Yes, but... There always seems to be a "but" doesn't there.
We all want lots of people to visit our webpages - to read good advice, buy our stuff, whatever. To do that they have to find them, and that means Search Engines.
One parameter that Search Engines go by is Links. If lots of people are linking that means they found what they wanted so most likely other people will find that link useful too. Of course they might be saying "I just found this horrible webpage" but let's ignore that one.
So let's suppose you are a conartist, a quack, a fraud, whatever - you are offering something that isn't legit. Your website looks good, you put in all the right phrases like "morphic resonance", "quantum orbs" and "100% natural organic", now you want more traffic. Here's one way - add some pages that aren't nonsense, just general good advice like "eat more vegetables". You don't have to research this stuff yourself you just use someone else's work, with pictures and a video if possible, and maybe put "Source" at the bottom. Like this:
I'm using MSN as a template example. Look carefully and you'll see that the articles come from news agencies or are writeups of information from elsewhere. MSN staff are reporters not scientists, which is fine and good because that's their job. Nevertheless it's always sensible to check the Source out as reporters can slant stories, oversimplify them or simply make errors.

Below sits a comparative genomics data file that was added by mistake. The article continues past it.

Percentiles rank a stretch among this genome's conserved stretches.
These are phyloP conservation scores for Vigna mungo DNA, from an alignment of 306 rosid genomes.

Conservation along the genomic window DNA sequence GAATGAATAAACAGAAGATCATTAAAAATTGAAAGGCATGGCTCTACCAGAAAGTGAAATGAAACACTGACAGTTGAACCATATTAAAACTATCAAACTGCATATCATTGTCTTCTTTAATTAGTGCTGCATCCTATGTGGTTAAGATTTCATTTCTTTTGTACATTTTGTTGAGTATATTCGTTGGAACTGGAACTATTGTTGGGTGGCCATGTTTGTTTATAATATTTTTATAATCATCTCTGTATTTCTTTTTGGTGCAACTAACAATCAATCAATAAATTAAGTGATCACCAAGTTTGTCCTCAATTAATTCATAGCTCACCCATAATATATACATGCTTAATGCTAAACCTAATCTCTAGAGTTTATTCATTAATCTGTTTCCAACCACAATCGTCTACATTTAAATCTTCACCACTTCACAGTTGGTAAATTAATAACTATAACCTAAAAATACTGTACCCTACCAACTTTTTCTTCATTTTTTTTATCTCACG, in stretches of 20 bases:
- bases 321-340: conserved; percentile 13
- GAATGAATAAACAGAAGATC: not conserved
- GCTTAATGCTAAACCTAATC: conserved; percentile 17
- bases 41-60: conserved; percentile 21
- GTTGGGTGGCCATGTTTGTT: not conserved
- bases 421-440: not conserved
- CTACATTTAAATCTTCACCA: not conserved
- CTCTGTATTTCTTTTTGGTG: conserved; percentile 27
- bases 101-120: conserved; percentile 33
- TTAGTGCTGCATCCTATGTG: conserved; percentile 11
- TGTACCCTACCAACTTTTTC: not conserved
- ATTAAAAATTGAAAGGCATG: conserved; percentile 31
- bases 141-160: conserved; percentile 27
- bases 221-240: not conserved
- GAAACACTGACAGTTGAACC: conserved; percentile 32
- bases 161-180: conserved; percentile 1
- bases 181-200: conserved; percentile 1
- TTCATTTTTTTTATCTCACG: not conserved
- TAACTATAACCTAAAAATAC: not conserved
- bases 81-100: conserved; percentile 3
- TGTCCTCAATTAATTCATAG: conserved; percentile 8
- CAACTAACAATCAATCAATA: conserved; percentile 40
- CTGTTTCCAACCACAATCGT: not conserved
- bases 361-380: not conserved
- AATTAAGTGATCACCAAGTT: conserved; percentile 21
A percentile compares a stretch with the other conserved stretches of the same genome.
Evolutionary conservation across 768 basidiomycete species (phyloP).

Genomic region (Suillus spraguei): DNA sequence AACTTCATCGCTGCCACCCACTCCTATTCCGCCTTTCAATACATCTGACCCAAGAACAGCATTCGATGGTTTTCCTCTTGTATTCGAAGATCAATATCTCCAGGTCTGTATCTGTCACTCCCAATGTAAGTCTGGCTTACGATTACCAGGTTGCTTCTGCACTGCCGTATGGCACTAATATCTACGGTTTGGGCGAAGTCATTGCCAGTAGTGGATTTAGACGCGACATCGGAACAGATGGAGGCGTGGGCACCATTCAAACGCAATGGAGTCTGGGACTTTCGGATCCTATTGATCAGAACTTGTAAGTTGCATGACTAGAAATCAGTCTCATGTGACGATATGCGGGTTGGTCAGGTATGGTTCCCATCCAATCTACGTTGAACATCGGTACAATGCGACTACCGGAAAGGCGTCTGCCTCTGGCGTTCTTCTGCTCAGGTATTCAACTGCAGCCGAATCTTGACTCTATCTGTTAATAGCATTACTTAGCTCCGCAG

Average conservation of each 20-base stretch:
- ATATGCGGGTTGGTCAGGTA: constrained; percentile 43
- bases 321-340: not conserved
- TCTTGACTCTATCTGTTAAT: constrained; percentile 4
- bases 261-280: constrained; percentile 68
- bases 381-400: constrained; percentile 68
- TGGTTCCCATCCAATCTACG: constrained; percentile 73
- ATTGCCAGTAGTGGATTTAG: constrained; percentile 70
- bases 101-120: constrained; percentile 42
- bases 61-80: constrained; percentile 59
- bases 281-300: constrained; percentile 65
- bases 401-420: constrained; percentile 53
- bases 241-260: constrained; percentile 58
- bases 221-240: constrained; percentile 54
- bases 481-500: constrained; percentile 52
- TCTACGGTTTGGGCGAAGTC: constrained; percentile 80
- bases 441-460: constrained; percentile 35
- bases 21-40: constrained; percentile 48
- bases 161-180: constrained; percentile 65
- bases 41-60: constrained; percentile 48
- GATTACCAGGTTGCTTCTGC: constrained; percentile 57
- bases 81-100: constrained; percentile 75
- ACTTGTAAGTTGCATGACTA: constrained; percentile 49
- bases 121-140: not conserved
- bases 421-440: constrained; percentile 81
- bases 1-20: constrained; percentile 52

So, I want to find news about Vegetables, I do my Google Search, find what looks to be (and actually is) a rational article and post a link to it. What's the harm in that?
The article was on the quacks-r-us.org website. By linking to it I just helped Dr Evil PhD(Arkham) with his evil plan to stop people vaccinating their kids and buy his homeopathic bottles of magic water instead. OMG. I just killed someone's child!
Now I'm not going to be fooled by Dr Evil and nor (I hope) are you, but those links help more gullible people than us find him. Please don't do it - use reputable Sources for your good advice.